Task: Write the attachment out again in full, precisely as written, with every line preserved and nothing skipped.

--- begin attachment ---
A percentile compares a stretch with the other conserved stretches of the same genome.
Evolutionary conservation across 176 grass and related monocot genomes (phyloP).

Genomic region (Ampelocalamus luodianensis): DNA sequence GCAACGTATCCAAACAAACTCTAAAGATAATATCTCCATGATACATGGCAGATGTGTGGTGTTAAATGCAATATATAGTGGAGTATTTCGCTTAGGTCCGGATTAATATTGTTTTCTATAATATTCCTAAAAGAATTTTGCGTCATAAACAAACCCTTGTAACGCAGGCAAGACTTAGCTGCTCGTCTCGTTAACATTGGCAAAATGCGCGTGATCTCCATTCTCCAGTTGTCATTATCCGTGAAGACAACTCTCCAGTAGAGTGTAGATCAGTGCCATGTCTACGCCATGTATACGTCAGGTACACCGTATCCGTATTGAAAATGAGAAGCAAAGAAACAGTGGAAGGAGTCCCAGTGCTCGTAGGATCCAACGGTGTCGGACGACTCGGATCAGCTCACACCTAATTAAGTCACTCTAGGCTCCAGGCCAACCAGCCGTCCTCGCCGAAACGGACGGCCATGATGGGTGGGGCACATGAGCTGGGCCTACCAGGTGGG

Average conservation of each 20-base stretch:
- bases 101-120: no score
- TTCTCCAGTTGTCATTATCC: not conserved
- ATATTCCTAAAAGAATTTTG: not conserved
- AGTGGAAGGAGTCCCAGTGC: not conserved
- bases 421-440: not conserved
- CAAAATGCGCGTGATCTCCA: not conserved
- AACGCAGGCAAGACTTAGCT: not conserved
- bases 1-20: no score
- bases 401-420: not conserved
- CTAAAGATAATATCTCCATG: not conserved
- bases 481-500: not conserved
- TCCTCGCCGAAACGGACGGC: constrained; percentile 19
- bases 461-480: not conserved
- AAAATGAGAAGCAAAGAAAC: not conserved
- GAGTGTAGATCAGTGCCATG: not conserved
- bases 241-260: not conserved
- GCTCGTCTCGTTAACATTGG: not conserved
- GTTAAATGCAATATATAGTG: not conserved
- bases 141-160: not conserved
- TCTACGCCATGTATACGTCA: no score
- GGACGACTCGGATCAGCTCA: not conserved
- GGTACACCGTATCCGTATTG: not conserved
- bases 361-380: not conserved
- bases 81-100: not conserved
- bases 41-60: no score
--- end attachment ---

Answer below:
A percentile compares a stretch with the other conserved stretches of the same genome.
Evolutionary conservation across 176 grass and related monocot genomes (phyloP).

Genomic region (Ampelocalamus luodianensis): DNA sequence GCAACGTATCCAAACAAACTCTAAAGATAATATCTCCATGATACATGGCAGATGTGTGGTGTTAAATGCAATATATAGTGGAGTATTTCGCTTAGGTCCGGATTAATATTGTTTTCTATAATATTCCTAAAAGAATTTTGCGTCATAAACAAACCCTTGTAACGCAGGCAAGACTTAGCTGCTCGTCTCGTTAACATTGGCAAAATGCGCGTGATCTCCATTCTCCAGTTGTCATTATCCGTGAAGACAACTCTCCAGTAGAGTGTAGATCAGTGCCATGTCTACGCCATGTATACGTCAGGTACACCGTATCCGTATTGAAAATGAGAAGCAAAGAAACAGTGGAAGGAGTCCCAGTGCTCGTAGGATCCAACGGTGTCGGACGACTCGGATCAGCTCACACCTAATTAAGTCACTCTAGGCTCCAGGCCAACCAGCCGTCCTCGCCGAAACGGACGGCCATGATGGGTGGGGCACATGAGCTGGGCCTACCAGGTGGG

Average conservation of each 20-base stretch:
- bases 101-120: no score
- TTCTCCAGTTGTCATTATCC: not conserved
- ATATTCCTAAAAGAATTTTG: not conserved
- AGTGGAAGGAGTCCCAGTGC: not conserved
- bases 421-440: not conserved
- CAAAATGCGCGTGATCTCCA: not conserved
- AACGCAGGCAAGACTTAGCT: not conserved
- bases 1-20: no score
- bases 401-420: not conserved
- CTAAAGATAATATCTCCATG: not conserved
- bases 481-500: not conserved
- TCCTCGCCGAAACGGACGGC: constrained; percentile 19
- bases 461-480: not conserved
- AAAATGAGAAGCAAAGAAAC: not conserved
- GAGTGTAGATCAGTGCCATG: not conserved
- bases 241-260: not conserved
- GCTCGTCTCGTTAACATTGG: not conserved
- GTTAAATGCAATATATAGTG: not conserved
- bases 141-160: not conserved
- TCTACGCCATGTATACGTCA: no score
- GGACGACTCGGATCAGCTCA: not conserved
- GGTACACCGTATCCGTATTG: not conserved
- bases 361-380: not conserved
- bases 81-100: not conserved
- bases 41-60: no score